Monday, January 27, 2014

Climate Change, Biodiversity, and Our Oceans



   The earth’s climate is ever-changing.  However, in recent and upcoming years this climate change is happening at a more rapid rate.  This leaves species with a more difficult time adapting to changes in the climate.  In turn, biodiversity is threatened by this rapid climate change.  When ecosystems are not able to adapt accordingly, losses happen and set off a chain reaction to all species involved.  Humans should be concerned with this threat to biodiversity due to how much we rely on the balance of an ecosystem for our survival.  A rapid change in climate could reduce the amount of fresh water, plants we derive medicines from could become extinct, and our food chain may drastically change.  Climate change plays a large role in maintaining biodiversity and choices we make that harm the climate are contributing to the swift change in our climate and ecosystems.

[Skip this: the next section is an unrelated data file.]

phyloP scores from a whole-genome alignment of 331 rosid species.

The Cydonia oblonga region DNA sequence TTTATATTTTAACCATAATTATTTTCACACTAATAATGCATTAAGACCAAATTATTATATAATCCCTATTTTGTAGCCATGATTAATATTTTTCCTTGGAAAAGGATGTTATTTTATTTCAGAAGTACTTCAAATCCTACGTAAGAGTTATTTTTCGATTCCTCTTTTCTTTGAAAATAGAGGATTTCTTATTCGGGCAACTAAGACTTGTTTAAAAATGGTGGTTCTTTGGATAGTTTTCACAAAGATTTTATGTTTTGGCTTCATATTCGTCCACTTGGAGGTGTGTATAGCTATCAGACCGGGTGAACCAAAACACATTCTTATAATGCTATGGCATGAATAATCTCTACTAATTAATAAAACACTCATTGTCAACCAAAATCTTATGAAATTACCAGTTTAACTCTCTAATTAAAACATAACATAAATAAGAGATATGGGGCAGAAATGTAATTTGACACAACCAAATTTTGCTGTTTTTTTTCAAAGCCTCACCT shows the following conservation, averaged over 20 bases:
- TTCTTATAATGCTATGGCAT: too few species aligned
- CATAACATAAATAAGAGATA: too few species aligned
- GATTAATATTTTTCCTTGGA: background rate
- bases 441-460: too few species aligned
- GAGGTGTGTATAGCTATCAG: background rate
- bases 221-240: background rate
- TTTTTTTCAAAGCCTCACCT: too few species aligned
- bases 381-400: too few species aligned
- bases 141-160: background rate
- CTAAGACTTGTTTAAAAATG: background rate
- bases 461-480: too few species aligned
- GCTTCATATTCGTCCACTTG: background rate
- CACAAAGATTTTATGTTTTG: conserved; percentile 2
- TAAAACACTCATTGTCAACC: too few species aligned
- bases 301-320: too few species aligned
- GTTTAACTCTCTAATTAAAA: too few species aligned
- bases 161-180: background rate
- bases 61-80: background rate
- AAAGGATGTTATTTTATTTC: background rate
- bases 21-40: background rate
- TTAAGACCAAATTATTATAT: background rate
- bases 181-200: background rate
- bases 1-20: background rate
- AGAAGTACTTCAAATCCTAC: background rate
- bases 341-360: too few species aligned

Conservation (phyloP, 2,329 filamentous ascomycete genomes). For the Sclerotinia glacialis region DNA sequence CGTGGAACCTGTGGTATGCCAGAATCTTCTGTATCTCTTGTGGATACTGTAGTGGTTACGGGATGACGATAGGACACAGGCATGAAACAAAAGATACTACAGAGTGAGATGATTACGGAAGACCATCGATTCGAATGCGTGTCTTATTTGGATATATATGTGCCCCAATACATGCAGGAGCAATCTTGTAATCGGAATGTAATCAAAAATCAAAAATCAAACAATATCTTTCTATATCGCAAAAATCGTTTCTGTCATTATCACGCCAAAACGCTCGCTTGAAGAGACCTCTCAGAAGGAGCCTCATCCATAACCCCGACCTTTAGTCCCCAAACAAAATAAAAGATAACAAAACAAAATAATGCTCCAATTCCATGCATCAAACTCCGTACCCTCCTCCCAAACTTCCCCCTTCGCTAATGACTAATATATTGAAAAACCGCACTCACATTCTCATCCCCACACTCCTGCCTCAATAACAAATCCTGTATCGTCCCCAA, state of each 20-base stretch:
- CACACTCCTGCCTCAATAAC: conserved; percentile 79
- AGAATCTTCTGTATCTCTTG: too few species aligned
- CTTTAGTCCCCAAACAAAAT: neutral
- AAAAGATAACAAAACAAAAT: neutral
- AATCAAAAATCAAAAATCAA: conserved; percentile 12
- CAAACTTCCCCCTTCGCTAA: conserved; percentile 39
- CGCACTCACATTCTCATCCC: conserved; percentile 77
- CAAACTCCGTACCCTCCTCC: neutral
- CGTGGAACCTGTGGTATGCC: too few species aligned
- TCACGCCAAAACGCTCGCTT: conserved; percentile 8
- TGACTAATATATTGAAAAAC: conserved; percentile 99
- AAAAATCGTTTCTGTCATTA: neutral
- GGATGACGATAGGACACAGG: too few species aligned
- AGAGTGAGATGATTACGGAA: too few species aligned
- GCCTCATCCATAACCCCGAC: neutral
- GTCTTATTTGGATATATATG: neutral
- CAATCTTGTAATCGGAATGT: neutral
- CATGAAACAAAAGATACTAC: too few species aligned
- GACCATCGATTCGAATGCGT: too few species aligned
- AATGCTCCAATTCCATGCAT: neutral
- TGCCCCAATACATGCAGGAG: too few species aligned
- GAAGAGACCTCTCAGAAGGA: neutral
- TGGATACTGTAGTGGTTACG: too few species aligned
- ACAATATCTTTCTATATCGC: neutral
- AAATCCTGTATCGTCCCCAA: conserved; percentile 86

One area where climate change is affecting the biodiversity of an ecosystem is our oceans.  Many think of climate change affecting land and land animals however, oceans and sea life are experiencing a decline in biodiversity.  Rapid melting and higher carbon dioxide in the oceans is resulting in negative changes for all sea life.  In a report by globalissues.org it is noted:  “today’s change is occurring rapidly, giving many marine organisms too little time to adapt. Some marine creatures are growing thinner shells or skeletons, for example. Some of these creatures play a crucial role in the food chain, and in ecosystem biodiversity.”  We may not be able to stop climate change.  However, we can play a role in slowing the change, in turn, sustaining biodiversity in all ecosystems.

Posted By: Mary Hoefler
Image Provided By: knowledge.allianz.com 

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